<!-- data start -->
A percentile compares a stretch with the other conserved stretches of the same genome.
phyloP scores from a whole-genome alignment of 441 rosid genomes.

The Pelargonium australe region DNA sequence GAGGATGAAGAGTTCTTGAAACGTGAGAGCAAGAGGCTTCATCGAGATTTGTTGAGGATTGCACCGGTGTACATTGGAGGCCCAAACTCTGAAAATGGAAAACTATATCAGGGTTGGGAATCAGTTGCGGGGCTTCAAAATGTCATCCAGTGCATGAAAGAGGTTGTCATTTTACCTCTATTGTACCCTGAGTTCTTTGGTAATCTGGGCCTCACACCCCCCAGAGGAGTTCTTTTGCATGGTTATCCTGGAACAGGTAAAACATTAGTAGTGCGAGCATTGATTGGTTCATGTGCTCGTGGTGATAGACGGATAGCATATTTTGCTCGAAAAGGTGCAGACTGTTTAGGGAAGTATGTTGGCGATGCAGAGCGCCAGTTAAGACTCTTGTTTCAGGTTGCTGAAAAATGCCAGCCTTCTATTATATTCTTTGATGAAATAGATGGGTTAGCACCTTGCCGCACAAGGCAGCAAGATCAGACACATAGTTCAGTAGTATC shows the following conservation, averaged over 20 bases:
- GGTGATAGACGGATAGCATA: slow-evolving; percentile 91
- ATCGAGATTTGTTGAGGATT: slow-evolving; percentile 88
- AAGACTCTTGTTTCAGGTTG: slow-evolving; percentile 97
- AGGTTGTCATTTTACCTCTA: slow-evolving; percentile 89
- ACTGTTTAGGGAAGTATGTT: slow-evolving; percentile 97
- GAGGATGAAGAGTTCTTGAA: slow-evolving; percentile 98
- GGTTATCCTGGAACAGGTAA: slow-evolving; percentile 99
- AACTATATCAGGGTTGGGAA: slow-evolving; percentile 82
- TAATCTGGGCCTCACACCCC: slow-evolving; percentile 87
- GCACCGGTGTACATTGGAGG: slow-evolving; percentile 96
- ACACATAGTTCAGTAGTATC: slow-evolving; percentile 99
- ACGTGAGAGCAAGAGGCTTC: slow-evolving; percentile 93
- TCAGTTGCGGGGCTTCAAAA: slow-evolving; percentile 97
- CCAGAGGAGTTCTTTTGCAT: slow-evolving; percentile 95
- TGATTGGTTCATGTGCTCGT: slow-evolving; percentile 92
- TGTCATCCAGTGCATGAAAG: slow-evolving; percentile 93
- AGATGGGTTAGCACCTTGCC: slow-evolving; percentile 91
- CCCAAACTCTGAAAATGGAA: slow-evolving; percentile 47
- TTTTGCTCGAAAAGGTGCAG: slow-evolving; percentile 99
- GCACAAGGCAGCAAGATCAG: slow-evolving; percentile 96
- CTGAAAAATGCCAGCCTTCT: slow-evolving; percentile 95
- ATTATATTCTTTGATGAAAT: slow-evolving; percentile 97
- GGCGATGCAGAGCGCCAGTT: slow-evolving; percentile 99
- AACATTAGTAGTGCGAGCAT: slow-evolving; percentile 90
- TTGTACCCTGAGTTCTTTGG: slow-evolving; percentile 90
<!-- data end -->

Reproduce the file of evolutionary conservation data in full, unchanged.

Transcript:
A percentile compares a stretch with the other conserved stretches of the same genome.
phyloP scores from a whole-genome alignment of 441 rosid genomes.

The Pelargonium australe region DNA sequence GAGGATGAAGAGTTCTTGAAACGTGAGAGCAAGAGGCTTCATCGAGATTTGTTGAGGATTGCACCGGTGTACATTGGAGGCCCAAACTCTGAAAATGGAAAACTATATCAGGGTTGGGAATCAGTTGCGGGGCTTCAAAATGTCATCCAGTGCATGAAAGAGGTTGTCATTTTACCTCTATTGTACCCTGAGTTCTTTGGTAATCTGGGCCTCACACCCCCCAGAGGAGTTCTTTTGCATGGTTATCCTGGAACAGGTAAAACATTAGTAGTGCGAGCATTGATTGGTTCATGTGCTCGTGGTGATAGACGGATAGCATATTTTGCTCGAAAAGGTGCAGACTGTTTAGGGAAGTATGTTGGCGATGCAGAGCGCCAGTTAAGACTCTTGTTTCAGGTTGCTGAAAAATGCCAGCCTTCTATTATATTCTTTGATGAAATAGATGGGTTAGCACCTTGCCGCACAAGGCAGCAAGATCAGACACATAGTTCAGTAGTATC shows the following conservation, averaged over 20 bases:
- GGTGATAGACGGATAGCATA: slow-evolving; percentile 91
- ATCGAGATTTGTTGAGGATT: slow-evolving; percentile 88
- AAGACTCTTGTTTCAGGTTG: slow-evolving; percentile 97
- AGGTTGTCATTTTACCTCTA: slow-evolving; percentile 89
- ACTGTTTAGGGAAGTATGTT: slow-evolving; percentile 97
- GAGGATGAAGAGTTCTTGAA: slow-evolving; percentile 98
- GGTTATCCTGGAACAGGTAA: slow-evolving; percentile 99
- AACTATATCAGGGTTGGGAA: slow-evolving; percentile 82
- TAATCTGGGCCTCACACCCC: slow-evolving; percentile 87
- GCACCGGTGTACATTGGAGG: slow-evolving; percentile 96
- ACACATAGTTCAGTAGTATC: slow-evolving; percentile 99
- ACGTGAGAGCAAGAGGCTTC: slow-evolving; percentile 93
- TCAGTTGCGGGGCTTCAAAA: slow-evolving; percentile 97
- CCAGAGGAGTTCTTTTGCAT: slow-evolving; percentile 95
- TGATTGGTTCATGTGCTCGT: slow-evolving; percentile 92
- TGTCATCCAGTGCATGAAAG: slow-evolving; percentile 93
- AGATGGGTTAGCACCTTGCC: slow-evolving; percentile 91
- CCCAAACTCTGAAAATGGAA: slow-evolving; percentile 47
- TTTTGCTCGAAAAGGTGCAG: slow-evolving; percentile 99
- GCACAAGGCAGCAAGATCAG: slow-evolving; percentile 96
- CTGAAAAATGCCAGCCTTCT: slow-evolving; percentile 95
- ATTATATTCTTTGATGAAAT: slow-evolving; percentile 97
- GGCGATGCAGAGCGCCAGTT: slow-evolving; percentile 99
- AACATTAGTAGTGCGAGCAT: slow-evolving; percentile 90
- TTGTACCCTGAGTTCTTTGG: slow-evolving; percentile 90